According to Manpower’s 2015 U.S. Talent Shortage Survey, 32% of employers are having difficulty filling jobs – one third of which say this is due to a lack of available applicants.
We’re in the midst of a talent shortage, and smart recruiters know that they have to go out and proactively source the candidates they want to hire. Oftentimes, this means poaching candidates that are already employed. The question that many ponder however, is whether poaching employees is an ethical practice.
This writer’s opinion: in many cases, yes.
If you aren’t poaching employees from your competitors, someone else is
According to LinkedIn’s Why and How People Change Jobs, 30% of workers are actively looking, 57% are reaching out to their network and open to hearing from a recruiter, and only 13% are completely satisfied and don’t want to move. The majority of workers are interested in pursuing other opportunities, but only a subset of them are searching and applying for your jobs.
The rest are sitting back and waiting for opportunities to come to them. If you aren’t actively poaching employees from your competitors, other organizations may be – and they’ll get the talent that you need.
There are times, however, where it would be considered unethical to poach employees
It’s usually considered unethical to poach employees from companies you have a business relationship with. This includes clients, vendors and partners. When you have a business relationship with people in an organization, they will often introduce you to others in the organization that you may not have otherwise met.
They trust that these introductions will help your companies work better together. Don’t damage this trust by promoting your own agenda at the sake of their organization.
It’s also unethical if you misrepresent your opportunity or slander your competitors in any way. Always be open, honest and kind when dealing with candidates. Otherwise, candidates will eventually see through you, and it may permanently damage their perception of your organization (and your reputation in the industry).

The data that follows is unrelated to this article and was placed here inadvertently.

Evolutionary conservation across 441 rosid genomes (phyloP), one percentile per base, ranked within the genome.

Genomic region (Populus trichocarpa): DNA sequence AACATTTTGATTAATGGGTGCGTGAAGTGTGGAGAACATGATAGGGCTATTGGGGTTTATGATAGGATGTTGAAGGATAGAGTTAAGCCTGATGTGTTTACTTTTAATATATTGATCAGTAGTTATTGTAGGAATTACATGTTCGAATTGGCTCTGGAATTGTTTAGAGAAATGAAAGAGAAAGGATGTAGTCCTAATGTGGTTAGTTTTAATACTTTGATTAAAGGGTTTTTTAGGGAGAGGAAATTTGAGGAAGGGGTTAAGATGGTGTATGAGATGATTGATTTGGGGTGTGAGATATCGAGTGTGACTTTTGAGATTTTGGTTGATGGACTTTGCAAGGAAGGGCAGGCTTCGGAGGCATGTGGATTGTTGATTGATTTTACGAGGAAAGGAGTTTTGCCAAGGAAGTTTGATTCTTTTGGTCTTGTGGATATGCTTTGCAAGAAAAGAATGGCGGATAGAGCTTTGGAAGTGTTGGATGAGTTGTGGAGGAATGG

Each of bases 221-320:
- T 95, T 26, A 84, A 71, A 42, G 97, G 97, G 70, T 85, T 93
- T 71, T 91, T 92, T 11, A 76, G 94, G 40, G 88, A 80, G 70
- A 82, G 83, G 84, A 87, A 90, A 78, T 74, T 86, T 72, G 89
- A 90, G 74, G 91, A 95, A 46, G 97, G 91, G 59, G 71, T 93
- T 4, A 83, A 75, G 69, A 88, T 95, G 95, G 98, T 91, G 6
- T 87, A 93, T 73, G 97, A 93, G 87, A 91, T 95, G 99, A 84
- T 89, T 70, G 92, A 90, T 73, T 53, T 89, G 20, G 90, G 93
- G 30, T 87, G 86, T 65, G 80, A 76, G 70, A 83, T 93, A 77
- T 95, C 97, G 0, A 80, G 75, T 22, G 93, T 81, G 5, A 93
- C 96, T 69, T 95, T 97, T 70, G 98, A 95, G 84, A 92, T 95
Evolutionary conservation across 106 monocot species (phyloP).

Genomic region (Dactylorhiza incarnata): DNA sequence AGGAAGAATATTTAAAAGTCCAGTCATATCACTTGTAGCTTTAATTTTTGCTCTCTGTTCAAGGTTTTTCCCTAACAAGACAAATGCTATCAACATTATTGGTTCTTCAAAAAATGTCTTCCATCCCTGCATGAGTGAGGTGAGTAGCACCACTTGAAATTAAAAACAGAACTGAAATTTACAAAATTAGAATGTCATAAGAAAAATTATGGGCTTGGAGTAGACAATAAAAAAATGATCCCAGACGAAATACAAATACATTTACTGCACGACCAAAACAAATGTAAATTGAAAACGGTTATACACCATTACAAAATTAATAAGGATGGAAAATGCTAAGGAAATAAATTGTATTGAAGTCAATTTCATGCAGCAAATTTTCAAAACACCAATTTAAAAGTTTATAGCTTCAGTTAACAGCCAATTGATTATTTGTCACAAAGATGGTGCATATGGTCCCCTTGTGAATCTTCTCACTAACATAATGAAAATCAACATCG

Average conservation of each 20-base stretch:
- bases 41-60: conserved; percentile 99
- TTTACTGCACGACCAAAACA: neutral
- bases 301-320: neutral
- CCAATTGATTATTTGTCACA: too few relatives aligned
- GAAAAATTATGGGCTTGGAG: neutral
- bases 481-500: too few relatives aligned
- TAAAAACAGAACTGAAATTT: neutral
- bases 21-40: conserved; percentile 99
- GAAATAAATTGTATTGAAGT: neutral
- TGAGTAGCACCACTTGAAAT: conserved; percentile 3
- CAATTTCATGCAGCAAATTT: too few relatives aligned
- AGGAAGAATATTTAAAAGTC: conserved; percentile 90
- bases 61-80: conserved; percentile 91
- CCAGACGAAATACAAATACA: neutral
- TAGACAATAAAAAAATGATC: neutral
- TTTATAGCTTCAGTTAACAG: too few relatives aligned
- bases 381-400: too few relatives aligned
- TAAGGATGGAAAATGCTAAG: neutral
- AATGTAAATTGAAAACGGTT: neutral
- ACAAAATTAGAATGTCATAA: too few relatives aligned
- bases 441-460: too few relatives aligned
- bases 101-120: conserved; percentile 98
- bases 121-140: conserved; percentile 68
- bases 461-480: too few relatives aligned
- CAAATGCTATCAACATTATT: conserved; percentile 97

Working with direct hire agencies to poach candidates
Many organizations prefer to work with direct hire agencies to poach candidates because it allows a certain degree of separation from the practice. Direct hire agencies can gauge a candidate’s interest in a new opportunity before they disclose the name of the hiring organization.
This helps mitigate the risk of reaching out to a disinterested candidate who may find the move to be aggressive. Direct hire agencies also share the responsibility of poaching candidates so hiring organizations have an easy way out in the event that the company being poached calls them out.
When working with direct hire agencies to poach candidates, provide clear direction on which organizations you’d like to recruit talent from – and which you’d rather not. Organizations with cultures that resemble your own are a good place to start, particularly if you’ve had successful hires come from those organizations in the past.
Explain to your agency, in detail, what makes your opportunity worthwhile for a candidate who may be content in their current position. Again, be careful not to misrepresent your opportunity or badmouth your competitors – just be honest and open about what makes your organization unique.
Poaching employees is not a new practice by any means, but is becoming increasingly necessary as more organizations struggle to hire qualified talent. Chances are, your competitors are already poaching employees, and your organization may be left high and dry if you don’t use this proactive approach to recruiting.